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The Skin Barrier & Moisturisers...

The Skin Barrier & Moisturisers...

, by Judith Storm, 2 min reading time

Dull, dry, irritated, red & itchy/flaking skin are the hallmarks of a disrupted skin barrier. Lines, wrinkles and pores can also become more apparent. Apart from feeling uncomfortable, and not looking great, a disrupted skin barrier can no longer perform its protective duty. So anything you apply to your skin can result in burning and stinging or even contact dermatitis. In extreme cases, just washing your face with water can cause irritation.

 

When people note signs of skin barrier damage many people turn to exfoliants to get their glow back.   This will almost always make things worse!

 

The Dr Storm team will always advise you how to minimise skin barrier disruption so you can use your

prescription treatment as frequently as possible to get results.  It takes time (4-6 weeks, sometimes much longer in severe cases) to repair your skin barrier, so best thing to do is to try not to damage it in the first place!

What is a moisturiser? 

Traditionally took the form of emulsions, but now commonly available as oils, gels and serums. 

The texture chosen is largely due to preference.  Those with drier skin may like emulsions or oils while oily skin types may prefer gels which tend to be lighter. 

The basic function of a moisturiser is to trap water in the skin! That's it!

What is in a moisturiser?

-Solvent : The carrier and the bulk of the formulation - usually water

-Humectants: Ingredients that attract, absorb & hold water eg Glycerin, Hyaluronic acid, Urea & Propylene glycol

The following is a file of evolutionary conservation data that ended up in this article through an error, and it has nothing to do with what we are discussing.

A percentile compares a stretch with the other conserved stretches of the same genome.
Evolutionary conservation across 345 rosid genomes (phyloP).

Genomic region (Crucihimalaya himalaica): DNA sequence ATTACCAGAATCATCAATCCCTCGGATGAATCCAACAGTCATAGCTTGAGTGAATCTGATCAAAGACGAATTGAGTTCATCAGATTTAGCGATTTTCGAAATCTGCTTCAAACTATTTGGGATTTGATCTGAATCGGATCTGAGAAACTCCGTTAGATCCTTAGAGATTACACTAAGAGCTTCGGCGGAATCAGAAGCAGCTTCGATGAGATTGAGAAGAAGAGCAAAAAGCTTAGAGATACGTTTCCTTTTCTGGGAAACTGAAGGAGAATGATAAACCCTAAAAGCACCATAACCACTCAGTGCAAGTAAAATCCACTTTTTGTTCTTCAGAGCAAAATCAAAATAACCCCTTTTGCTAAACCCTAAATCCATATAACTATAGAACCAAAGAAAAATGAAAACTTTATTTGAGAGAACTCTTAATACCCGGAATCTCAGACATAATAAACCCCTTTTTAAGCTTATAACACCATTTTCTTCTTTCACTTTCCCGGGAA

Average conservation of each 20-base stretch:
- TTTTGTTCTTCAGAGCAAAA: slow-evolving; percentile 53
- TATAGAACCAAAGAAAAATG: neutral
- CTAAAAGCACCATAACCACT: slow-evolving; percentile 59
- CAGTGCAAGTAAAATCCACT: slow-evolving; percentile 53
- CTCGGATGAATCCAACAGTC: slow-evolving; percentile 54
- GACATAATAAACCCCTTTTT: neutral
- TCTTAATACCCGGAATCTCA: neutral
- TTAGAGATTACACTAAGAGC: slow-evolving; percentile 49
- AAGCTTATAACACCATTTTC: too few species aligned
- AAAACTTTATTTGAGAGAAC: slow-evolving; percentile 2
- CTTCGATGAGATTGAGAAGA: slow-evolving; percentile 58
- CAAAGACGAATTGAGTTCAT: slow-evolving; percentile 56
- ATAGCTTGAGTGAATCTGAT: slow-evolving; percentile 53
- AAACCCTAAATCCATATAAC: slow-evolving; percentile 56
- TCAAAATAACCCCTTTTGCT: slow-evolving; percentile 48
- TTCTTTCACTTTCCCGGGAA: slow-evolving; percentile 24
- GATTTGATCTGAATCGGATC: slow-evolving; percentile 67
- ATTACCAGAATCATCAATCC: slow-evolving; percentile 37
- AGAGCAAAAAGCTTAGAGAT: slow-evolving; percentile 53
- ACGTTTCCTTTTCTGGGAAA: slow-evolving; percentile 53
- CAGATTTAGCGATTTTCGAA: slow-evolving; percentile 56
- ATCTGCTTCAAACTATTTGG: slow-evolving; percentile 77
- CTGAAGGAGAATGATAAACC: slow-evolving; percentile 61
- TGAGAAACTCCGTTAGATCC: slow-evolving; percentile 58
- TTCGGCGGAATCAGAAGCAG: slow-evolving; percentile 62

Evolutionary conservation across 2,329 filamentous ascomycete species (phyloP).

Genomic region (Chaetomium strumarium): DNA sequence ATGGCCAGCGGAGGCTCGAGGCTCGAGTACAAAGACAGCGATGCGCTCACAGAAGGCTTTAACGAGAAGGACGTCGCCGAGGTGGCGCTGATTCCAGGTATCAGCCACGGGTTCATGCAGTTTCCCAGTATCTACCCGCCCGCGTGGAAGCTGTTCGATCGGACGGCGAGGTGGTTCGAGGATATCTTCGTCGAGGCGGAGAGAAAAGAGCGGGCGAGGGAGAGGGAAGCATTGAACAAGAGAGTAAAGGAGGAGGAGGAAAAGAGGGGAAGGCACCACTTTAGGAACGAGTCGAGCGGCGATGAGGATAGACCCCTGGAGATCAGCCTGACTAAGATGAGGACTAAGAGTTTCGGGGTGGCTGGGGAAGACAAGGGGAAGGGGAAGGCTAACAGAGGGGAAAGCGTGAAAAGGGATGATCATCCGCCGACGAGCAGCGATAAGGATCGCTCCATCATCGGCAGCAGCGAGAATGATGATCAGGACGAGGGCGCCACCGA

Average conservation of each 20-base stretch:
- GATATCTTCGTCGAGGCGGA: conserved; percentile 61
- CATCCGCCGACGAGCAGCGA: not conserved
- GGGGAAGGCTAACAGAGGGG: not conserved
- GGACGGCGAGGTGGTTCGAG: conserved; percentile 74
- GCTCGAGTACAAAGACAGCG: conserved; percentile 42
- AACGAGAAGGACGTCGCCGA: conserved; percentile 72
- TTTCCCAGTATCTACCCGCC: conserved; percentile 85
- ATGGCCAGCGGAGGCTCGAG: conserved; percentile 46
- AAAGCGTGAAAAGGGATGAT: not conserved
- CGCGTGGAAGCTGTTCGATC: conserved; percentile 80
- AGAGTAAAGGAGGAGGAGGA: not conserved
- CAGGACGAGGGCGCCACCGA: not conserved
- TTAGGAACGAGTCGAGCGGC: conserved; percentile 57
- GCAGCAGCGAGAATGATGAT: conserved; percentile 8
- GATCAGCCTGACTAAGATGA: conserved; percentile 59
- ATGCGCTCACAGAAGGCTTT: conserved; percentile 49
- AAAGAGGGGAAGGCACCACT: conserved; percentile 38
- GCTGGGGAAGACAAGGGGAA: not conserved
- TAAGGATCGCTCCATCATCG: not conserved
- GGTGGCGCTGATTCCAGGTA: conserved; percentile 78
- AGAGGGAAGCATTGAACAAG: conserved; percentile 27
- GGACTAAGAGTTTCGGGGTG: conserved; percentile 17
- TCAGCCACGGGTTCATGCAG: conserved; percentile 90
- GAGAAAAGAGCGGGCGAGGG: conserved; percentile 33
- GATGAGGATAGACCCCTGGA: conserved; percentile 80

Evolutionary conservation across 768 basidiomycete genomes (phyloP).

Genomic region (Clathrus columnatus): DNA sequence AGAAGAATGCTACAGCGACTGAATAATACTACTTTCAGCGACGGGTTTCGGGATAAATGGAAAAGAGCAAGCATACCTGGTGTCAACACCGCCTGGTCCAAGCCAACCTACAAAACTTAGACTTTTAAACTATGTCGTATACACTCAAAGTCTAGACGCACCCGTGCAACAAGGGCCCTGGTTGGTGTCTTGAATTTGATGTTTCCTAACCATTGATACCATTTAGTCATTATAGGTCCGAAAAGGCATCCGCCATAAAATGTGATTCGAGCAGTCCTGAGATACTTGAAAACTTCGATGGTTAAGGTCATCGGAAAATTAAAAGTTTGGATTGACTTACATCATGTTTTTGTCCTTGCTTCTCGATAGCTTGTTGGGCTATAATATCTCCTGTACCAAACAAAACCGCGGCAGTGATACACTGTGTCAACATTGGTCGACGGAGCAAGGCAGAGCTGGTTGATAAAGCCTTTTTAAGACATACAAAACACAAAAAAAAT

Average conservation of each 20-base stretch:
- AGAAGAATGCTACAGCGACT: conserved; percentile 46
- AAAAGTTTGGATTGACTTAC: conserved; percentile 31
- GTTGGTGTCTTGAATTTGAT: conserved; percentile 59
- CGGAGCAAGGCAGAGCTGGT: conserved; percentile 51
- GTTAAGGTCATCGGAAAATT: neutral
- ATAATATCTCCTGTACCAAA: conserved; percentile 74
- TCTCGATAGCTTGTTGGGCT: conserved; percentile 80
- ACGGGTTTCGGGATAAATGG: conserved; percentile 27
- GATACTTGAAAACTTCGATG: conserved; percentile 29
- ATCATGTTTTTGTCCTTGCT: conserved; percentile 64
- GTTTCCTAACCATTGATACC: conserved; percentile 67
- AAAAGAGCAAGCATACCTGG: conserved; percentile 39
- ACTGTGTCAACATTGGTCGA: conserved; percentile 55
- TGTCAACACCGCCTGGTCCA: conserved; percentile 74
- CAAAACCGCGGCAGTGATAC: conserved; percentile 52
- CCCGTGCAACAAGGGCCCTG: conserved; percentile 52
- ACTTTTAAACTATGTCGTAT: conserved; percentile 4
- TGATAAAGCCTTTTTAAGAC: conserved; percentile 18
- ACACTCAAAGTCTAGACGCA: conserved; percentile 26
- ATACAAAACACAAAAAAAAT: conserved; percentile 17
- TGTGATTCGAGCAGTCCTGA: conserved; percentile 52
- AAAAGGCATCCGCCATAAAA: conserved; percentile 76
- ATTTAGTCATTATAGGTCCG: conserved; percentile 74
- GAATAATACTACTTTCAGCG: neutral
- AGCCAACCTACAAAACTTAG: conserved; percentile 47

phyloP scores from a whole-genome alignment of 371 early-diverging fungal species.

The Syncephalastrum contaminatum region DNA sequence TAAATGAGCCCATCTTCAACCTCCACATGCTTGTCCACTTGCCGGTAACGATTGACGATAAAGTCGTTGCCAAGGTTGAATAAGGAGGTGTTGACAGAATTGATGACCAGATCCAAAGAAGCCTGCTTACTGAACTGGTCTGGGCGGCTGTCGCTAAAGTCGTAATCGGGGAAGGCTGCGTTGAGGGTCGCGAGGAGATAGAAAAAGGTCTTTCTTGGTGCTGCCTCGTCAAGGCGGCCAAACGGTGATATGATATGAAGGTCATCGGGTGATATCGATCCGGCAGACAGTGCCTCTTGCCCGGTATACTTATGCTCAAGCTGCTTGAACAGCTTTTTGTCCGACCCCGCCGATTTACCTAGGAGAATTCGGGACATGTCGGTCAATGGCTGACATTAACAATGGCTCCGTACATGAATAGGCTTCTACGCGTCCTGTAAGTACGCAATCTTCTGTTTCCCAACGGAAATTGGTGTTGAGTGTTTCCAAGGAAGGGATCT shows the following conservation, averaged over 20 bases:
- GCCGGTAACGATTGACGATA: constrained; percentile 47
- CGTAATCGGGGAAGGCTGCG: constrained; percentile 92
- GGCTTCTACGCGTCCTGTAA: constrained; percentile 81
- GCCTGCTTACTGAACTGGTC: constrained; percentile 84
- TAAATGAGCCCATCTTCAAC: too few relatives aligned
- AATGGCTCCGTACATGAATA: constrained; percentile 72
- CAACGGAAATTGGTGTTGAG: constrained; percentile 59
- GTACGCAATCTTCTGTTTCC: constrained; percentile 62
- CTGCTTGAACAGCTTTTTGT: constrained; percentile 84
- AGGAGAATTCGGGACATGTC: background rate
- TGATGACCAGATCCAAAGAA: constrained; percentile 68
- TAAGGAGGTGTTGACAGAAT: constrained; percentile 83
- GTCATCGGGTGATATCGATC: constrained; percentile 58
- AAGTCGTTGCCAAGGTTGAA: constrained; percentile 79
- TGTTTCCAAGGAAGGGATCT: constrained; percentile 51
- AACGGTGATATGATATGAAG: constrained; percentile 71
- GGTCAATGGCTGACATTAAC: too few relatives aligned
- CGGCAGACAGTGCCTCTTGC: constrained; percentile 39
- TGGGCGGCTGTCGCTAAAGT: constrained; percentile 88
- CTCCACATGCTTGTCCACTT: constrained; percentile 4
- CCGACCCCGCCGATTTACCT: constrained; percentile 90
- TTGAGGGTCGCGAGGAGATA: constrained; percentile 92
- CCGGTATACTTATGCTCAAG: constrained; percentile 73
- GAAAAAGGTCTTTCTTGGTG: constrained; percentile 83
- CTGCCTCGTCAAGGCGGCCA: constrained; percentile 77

-Emollients:  Tend to have an occlusive action reducing trans epidermal water loss.  Some are used for their light feel Eg Silicones, Esters, and some for their heavier more occlusive feel eg Vegetable oils, Natural butters, Silicones & Petrolatum derived ingredients

-Viscosity controllers/ Stability enhancers : Ingredients added to provide texture and thickness to the formulation .eg  veg gums, polymers, starches, waxes.

-Emulsifiers:  The glue that keep the water and oil parts together. 

-Preservatives: Stop products going mouldy!

-Actives: The marketing bit!  A lot of product claims are derived from this part of the formulation...

Formulations differ by playing around with the different categories of raw materials, using different levels, using different materials.

The choice of oil and oil content determines how heavy or light a formulation will feel.  Product texture and viscosity can be changed by adding water or oil thickeners rather than more oils. These materials are also sometimes used to aid product stability to stop the product separating.

Legally, all claims made on the bottle of moisturisers have to be substantiated. However, there are no rules as to how these have to be substantiated. User testing is a common way to prove claims...arguably not always the most reliable and certainly a very subjective source!


Learn More With Dr. Jude..

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